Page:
The current king of business intelligence (BI) tools is Microsoft Excel. Microsoft states that there are over 150 million Excel users, with many of them using it for reporting and analysis of corporate
For many years BI vendors have been building front-end tools to try to replace spreadsheets for querying, reporting and analyzing data results. But despite the fact that tens of thousands of BI tool licenses have been sold, spreadsheets are still the most pervasive and dominant tool.
What makes Excel so dominant? It's on practically everyone's PC; there are no extra costs; it's easy to learn; it does the data manipulation and data graphics companies need for most reports and analysis; and many business people have become spreadsheet "jocks." Even if "real" BI tools were free, Excel already has enough momentum that people would still use spreadsheets for much of their reporting and analysis tasks.
So how do BI vendors feel about this? They've initially responded in two ways. First, they tried to develop Excel-like interfaces. Close, but no cigar. Why learn another interface that's sort of like what you want, but isn't and can't do all of what you have been able to do for years? Second, they "integrated" with spreadsheets by exporting data in spreadsheet formats like CSV (without formulas or formatting). This one-way transfer often required business users to reformat and recreate formulas, which didn't make them or their IT people happy.
The bane of the IT department
Why does IT hate spreadsheets? In addition, why do spreadsheets make some of the people responsible for Sarbanes-Oxley (SOX) compliance cringe? The answer lies in the "worst" practices often associated with spreadsheets and their use in analyzing data.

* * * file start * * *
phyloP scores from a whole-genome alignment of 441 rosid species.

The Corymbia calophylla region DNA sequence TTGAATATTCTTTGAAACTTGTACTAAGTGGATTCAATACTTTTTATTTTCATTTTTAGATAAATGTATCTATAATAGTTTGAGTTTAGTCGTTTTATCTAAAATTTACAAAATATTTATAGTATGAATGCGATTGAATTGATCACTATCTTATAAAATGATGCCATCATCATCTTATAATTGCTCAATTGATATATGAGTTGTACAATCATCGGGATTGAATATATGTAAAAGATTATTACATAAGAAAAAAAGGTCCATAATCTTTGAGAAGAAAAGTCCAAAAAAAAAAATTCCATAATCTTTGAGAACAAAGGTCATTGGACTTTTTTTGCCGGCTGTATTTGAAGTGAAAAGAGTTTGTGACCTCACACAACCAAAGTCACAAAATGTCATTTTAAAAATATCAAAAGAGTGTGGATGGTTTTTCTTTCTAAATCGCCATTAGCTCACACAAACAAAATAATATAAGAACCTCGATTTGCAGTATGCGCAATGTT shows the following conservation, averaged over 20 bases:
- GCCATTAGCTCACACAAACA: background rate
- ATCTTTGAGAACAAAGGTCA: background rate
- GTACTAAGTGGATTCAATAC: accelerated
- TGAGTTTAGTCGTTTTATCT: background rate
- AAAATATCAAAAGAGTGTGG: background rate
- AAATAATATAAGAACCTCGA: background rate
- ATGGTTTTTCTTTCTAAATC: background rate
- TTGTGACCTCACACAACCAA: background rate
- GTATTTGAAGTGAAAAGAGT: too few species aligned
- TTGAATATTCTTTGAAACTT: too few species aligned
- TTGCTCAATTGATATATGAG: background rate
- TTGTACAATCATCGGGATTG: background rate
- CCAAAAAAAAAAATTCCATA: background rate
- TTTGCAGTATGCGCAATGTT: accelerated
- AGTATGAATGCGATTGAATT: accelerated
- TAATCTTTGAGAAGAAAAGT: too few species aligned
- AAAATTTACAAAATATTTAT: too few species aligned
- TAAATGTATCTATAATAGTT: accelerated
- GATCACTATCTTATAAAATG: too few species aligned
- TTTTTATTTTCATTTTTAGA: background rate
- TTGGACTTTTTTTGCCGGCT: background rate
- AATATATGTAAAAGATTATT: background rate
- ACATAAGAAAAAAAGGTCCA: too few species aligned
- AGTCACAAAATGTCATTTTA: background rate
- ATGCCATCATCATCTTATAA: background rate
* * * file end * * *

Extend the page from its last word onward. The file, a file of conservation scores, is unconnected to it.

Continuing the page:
Data used in the spreadsheet may have been extracted from the corporation's single version of the truth, i.e., its corporate data warehouse (DW) via a BI tool. This extraction is a one-way trip to a business user's PC where he manipulates the data to generate the reports and analysis he shares with peers and management. With repeated manipulation and messaging, the quality and integrity of the data begins to degrade.
The fact that multiple business people may extract data from the same source, but use different extract criteria or different manipulations, helps produce inconsistent numbers. Then they spend time reconciling these numbers to determine who is right. These "multiple versions of the truth" become spreadsheet "silos" or "spreadmarts." It's a nightmare for data consistency, data integrity and SOX compliance.
Compounding the data integrity problems is the simple fact that although people find time to manipulate data with their spreadsheets, they hardly ever find time to document what they do.
Death to spreadsheets?
Should IT ban the use of spreadsheets? Disable the ability to extract to them? Neither approach is practical, nor would they stop business users from getting data into spreadsheets anyway. Plus, it would be foolhardy -- most businesses have already invested in spreadsheets and the business expertise that goes along with them.